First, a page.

Many of us have either evaded responsibility for some of our mistakes in the past or, on the contrary, we’ve saddled ourselves not only with our own mistakes but with those of others. When we view mistakes in the wrong light and react inappropriately to them, it’s highly likely that we’ll put obstacles in the path of learning from them, since the first step in learning from a mistake is to recognize it, without blowing it out of all proportion.

Take-away:

The way we view our mistakes will determine how much we learn from them.

So, what can we do?

  • Become aware of how we act.

How do we deal with our mistakes? To find out, a good strategy is to think of the professional or personal challenges that we’ve had to tackle and to analyze how we acted and what we could have done better. It can be very helpful to ask a trusted friend, a colleague, a mentor or a teacher about how we react to problems. They may reveal a blind spot of ours and we may be surprised by what they have to say.

  • Become aware of the particular world in which we live.

How do people respond to the messages that we give out? Becoming aware of the particular world in which we live involves finding out the best way to deal with its problematic aspects, both in the personal and professional areas of our lives.

  • Use new strategies.

Once we have detected our bad habits, we are in a position to change them for ones that are better fitted to our circumstances.

The first step is as easy as it is difficult: listen and communicate with others. It may seem obvious, but many of us forget to ask for feedback or we don’t explain our actions and intentions well enough. Especially when it’s a question of giving someone credit or blaming them, it’s better not to assume that we know what others are thinking, or that they understand where we’re coming from.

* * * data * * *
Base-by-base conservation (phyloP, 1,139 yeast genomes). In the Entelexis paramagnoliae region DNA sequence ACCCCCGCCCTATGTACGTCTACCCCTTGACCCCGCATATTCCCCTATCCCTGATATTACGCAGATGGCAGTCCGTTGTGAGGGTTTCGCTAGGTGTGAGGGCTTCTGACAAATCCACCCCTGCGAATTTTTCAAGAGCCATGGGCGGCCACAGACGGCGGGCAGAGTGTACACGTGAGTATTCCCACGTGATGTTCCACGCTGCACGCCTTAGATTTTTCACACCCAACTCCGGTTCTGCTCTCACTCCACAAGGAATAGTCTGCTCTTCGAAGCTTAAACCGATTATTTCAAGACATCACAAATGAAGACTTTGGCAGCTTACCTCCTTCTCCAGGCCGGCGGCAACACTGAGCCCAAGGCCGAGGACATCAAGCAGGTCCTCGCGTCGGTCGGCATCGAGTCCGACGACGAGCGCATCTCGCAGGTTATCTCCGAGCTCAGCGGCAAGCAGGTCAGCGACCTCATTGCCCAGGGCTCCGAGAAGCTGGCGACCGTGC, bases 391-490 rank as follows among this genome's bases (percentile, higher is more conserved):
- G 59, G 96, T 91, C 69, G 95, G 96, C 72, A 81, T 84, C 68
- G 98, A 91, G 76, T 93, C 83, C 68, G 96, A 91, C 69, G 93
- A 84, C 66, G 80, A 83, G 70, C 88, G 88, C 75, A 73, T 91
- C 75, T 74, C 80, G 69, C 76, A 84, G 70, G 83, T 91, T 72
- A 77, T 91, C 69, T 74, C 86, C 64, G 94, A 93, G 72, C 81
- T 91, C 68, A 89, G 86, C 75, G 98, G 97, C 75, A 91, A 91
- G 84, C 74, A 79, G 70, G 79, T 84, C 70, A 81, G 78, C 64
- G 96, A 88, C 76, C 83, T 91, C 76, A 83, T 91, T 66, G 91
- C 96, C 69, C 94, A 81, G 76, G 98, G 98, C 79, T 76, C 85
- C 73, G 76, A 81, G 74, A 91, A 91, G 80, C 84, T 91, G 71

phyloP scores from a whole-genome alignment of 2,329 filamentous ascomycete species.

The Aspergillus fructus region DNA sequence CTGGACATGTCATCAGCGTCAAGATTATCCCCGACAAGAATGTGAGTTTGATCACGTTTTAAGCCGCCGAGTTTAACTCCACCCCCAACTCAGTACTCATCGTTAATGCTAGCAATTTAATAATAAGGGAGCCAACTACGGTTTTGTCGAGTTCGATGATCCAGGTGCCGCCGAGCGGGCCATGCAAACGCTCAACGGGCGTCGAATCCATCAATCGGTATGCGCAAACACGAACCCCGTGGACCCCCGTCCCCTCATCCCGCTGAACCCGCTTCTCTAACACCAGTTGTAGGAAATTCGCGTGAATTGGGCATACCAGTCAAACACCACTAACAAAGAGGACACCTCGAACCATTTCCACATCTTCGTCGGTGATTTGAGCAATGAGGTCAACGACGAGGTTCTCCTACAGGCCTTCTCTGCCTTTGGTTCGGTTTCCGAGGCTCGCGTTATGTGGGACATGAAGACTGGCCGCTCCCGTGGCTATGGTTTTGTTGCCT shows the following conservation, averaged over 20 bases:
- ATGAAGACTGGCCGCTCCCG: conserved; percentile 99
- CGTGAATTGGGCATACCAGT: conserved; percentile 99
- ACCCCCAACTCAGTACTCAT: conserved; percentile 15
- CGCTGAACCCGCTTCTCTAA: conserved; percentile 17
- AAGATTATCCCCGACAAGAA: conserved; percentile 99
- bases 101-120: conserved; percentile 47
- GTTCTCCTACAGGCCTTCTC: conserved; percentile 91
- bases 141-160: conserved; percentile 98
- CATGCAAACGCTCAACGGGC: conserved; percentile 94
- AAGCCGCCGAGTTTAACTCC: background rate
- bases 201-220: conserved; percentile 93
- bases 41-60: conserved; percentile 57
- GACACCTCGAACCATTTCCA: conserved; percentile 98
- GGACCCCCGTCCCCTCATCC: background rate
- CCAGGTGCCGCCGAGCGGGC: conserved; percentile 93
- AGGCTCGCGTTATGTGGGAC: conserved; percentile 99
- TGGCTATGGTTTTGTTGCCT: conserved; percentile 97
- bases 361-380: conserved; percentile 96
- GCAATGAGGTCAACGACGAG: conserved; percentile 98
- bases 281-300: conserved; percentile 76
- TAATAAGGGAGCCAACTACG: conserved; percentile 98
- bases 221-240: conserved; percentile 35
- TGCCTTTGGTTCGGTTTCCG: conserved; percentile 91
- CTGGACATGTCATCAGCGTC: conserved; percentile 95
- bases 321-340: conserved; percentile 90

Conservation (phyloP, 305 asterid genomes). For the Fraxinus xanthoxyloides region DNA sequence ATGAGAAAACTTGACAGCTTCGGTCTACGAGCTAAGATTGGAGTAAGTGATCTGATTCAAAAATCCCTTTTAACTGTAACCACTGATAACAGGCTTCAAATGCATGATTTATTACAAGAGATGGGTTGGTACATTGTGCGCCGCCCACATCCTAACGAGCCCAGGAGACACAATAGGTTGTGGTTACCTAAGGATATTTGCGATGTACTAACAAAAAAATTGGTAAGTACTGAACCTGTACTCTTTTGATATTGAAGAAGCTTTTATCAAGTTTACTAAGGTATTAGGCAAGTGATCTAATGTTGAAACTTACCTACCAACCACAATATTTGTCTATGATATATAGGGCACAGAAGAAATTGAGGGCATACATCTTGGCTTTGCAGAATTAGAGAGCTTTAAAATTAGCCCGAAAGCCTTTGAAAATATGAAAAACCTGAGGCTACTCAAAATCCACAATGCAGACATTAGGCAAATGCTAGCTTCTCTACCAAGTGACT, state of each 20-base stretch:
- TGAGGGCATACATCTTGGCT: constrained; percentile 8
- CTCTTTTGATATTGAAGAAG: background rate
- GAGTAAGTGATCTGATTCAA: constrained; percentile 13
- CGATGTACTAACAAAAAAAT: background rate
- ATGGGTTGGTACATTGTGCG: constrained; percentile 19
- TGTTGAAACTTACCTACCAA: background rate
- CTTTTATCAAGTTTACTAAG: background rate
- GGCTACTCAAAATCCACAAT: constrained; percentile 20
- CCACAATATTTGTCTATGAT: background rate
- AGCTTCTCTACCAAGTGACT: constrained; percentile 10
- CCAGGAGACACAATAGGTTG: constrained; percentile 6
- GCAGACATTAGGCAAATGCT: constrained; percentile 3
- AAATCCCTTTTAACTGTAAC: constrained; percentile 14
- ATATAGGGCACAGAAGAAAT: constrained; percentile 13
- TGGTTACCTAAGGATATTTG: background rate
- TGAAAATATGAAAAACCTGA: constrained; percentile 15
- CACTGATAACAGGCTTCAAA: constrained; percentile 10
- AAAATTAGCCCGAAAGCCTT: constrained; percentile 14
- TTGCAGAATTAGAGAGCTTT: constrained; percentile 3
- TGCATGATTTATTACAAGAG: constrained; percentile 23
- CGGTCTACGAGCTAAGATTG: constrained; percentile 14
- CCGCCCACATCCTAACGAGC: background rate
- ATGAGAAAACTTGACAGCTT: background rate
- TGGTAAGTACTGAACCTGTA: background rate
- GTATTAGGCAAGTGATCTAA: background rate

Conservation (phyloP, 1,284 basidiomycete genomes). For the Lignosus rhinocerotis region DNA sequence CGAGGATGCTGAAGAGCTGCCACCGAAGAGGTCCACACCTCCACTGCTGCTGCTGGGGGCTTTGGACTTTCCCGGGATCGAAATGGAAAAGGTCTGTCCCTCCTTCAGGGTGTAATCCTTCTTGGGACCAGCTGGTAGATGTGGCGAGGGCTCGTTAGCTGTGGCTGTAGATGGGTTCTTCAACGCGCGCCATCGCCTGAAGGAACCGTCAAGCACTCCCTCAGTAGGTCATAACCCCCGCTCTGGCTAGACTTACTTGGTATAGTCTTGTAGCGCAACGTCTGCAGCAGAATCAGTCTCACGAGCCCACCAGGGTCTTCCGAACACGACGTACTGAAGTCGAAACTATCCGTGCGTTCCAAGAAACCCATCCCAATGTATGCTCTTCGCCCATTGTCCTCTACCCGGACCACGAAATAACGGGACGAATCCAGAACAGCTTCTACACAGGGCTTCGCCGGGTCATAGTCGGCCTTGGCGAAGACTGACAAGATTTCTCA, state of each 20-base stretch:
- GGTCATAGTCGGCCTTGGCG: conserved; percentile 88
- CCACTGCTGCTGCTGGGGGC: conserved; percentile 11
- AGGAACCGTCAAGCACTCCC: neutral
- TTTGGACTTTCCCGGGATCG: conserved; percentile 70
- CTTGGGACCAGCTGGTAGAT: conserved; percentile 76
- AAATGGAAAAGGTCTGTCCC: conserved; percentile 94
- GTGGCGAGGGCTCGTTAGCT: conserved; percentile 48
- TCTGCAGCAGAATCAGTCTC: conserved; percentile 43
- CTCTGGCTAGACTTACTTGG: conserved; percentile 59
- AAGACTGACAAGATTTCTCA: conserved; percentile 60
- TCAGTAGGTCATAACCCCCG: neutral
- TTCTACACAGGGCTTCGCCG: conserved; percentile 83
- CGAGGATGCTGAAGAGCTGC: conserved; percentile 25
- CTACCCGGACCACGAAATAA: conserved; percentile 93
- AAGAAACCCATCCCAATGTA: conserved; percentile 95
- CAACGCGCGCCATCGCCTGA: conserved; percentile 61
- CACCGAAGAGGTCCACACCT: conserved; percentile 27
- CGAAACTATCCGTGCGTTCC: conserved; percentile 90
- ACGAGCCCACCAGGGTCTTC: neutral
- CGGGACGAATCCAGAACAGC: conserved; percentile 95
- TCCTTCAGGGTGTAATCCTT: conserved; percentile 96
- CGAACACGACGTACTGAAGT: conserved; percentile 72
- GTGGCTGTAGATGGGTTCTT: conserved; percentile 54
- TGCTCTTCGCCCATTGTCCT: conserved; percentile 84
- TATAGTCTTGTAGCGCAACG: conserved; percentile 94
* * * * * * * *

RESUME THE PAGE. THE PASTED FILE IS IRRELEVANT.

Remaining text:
The second step is to think about the situation and the people concerned. What has happened? What factors have come into play? Who was involved? What role was played by each person?

The third step is to think before acting. On many occasions, it’s simply not possible to give a quick answer that solves the problem; however, an unconsidered reaction can definitely make the situation worse. That’s why it’s a good idea to stop to think before we act when we’re faced with a complex situation.

The fourth step is to see what we can learn. Mistakes happen. Sometimes it’s our fault, sometimes it’s someone else’s fault, and on some occasions no one is to blame. Whatever the situation, there is always something that we can learn from it. You may find it helpful to draw up a list of the factors that caused the problem to occur in the first place.

References:

Can You Handle Failure?  Written by Ben Dattner and Robert Hogan, published in 2011 in the Harvard Business Review.

LABTAG (1)

Be Sociable, Share!